Today, the US Centers for Medicare & Medicaid Services (CMS) published its long anticipated proposed rule on Medicaid managed care.  The ambitious proposal (CMS-2390-P) represents the first update to managed care regulations since 2002, and proposes dozens of changes that would revise the existing standards and requirements for Medicaid managed care plans and align Medicaid and the Children’s Health Insurance Program (CHIP) with other sources of health care coverage, including the Qualified Health Plans (QHPs) under the Health Insurance Exchange marketplace and Medicare Advantage.

The proposed rule would expand the federal role in the development and administration of the Medicaid program, particularly given the increasing role of managed care within Medicaid.  Given the competing interests among states, the different types of managed care and the different types of health plans, providers and advocacy groups who participate in the administration and delivery of services through managed care, only time will tell whether the eventual final rule will support or hinder further growth in Medicaid comprehensive, risk-based managed care for the different eligible population groups—namely, children, adults, people with disabilities, the elderly and dual eligible individuals.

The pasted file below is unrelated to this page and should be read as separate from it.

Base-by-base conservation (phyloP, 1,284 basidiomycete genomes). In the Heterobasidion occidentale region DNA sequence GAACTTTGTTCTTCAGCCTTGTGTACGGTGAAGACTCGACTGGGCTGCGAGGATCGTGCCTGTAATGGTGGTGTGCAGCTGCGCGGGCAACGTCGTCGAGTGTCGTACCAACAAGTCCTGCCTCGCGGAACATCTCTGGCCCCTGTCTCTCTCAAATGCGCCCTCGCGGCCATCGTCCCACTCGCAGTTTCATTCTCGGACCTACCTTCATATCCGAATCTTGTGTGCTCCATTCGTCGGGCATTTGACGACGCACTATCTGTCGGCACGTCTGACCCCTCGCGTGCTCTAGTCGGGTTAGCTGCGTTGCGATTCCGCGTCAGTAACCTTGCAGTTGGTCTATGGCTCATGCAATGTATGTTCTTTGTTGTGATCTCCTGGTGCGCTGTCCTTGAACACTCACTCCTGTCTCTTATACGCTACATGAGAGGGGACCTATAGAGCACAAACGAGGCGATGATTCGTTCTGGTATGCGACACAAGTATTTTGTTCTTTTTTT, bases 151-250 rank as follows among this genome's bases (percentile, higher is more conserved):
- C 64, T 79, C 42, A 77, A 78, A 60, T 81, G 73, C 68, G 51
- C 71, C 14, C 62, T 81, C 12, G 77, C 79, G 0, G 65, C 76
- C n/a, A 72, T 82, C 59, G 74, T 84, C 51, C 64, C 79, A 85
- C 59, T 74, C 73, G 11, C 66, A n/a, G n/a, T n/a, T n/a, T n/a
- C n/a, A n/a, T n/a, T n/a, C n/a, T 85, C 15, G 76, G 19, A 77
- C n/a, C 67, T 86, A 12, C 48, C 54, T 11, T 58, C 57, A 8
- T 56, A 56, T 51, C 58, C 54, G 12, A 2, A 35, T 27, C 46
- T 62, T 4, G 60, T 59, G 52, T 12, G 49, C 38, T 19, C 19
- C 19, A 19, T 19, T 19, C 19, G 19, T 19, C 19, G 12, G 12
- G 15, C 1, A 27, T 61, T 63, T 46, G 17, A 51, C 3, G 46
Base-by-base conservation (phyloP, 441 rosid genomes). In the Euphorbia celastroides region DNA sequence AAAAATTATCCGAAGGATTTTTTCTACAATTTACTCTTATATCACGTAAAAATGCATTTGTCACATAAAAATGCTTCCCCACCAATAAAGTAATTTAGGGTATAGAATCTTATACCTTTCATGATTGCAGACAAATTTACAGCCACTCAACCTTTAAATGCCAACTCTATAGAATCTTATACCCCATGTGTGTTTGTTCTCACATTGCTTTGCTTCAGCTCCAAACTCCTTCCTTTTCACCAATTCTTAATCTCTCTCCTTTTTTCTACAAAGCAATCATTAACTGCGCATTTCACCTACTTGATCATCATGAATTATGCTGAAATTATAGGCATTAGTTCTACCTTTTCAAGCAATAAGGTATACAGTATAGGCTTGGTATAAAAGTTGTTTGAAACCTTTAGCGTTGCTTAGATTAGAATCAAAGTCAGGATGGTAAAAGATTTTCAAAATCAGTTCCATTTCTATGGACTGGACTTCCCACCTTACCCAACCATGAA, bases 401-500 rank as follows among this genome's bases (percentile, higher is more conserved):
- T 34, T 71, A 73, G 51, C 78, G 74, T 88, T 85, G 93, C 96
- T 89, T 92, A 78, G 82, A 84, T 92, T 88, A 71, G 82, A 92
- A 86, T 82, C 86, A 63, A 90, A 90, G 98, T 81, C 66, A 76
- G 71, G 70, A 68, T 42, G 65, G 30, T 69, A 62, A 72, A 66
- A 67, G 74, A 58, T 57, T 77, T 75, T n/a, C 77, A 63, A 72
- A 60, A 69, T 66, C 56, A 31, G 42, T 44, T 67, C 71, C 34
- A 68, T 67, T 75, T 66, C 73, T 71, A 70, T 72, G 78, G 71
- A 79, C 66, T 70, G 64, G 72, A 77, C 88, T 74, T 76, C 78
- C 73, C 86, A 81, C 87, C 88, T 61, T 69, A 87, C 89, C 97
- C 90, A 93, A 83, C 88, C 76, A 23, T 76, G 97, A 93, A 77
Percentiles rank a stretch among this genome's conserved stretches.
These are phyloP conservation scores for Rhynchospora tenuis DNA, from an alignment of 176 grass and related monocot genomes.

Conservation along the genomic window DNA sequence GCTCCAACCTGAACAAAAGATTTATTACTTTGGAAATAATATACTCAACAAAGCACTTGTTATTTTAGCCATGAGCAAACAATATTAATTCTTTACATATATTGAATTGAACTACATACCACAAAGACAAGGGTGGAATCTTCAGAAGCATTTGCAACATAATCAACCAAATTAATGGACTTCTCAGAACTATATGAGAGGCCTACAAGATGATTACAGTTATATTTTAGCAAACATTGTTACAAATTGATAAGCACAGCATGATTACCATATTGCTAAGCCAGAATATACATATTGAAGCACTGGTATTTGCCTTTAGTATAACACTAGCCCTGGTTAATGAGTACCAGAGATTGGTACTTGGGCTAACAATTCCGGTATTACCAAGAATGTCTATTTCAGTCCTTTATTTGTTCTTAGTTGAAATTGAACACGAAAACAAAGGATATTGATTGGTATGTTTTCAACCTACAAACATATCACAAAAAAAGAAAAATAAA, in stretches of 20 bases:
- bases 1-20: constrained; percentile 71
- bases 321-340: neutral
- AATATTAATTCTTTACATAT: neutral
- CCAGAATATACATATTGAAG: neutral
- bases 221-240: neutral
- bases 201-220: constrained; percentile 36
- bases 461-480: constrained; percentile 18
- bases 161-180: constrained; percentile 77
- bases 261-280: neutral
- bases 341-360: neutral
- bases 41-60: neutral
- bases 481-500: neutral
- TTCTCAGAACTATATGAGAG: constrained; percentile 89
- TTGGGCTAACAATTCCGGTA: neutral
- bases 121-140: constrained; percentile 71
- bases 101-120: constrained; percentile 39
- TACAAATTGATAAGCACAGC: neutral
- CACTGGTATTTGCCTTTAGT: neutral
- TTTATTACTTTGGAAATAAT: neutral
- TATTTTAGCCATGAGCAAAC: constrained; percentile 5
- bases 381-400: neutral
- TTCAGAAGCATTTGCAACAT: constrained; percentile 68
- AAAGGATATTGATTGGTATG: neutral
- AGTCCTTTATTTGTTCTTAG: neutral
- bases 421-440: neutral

Due to the length and breadth of this proposed rule, we will review the proposed rule in a series of advisories.  This first advisory provides a broad overview of the many parts of the proposed rule.  Subsequent advisories will address specific provisions in greater depth—for example, actuarial soundness, alignment with other insurers, Managed Long-Term Services and Supports (MLTSS), Medical Loss Ratio (MLR) and program integrity—and explore the potential impact those provisions might have.  For example, while the rule requires states to calculate and report MLRs, it does not contain any enforcement, such as the loss of federal matching funds against a state or a rebate against a health plan that fails to meet a minimum MLR.  Thus, CMS states in its economic analysis that it does not expect the MLR provisions to have any direct financial impact.

Growth in Medicaid managed care 

The proposed rule should be viewed in the context of how Medicaid looks today. According to CMS data, the total Medicaid population grew from 36.6 million enrollees in 2001 to 54.6 million in 2010.1  During this same period, the number of Medicaid enrollees receiving benefits through some type of managed care grew from 20.8 million to 39 million enrollees, representing 71.5 percent of the total Medicaid population.  Notably, the non-managed care population actually declined from 15.8 million to 15.6 million individuals during this nine-year period. Therefore, the growth in Medicaid enrollment over this period is almost entirely within the managed care population.  These figures reflect enrollment in any type of managed care.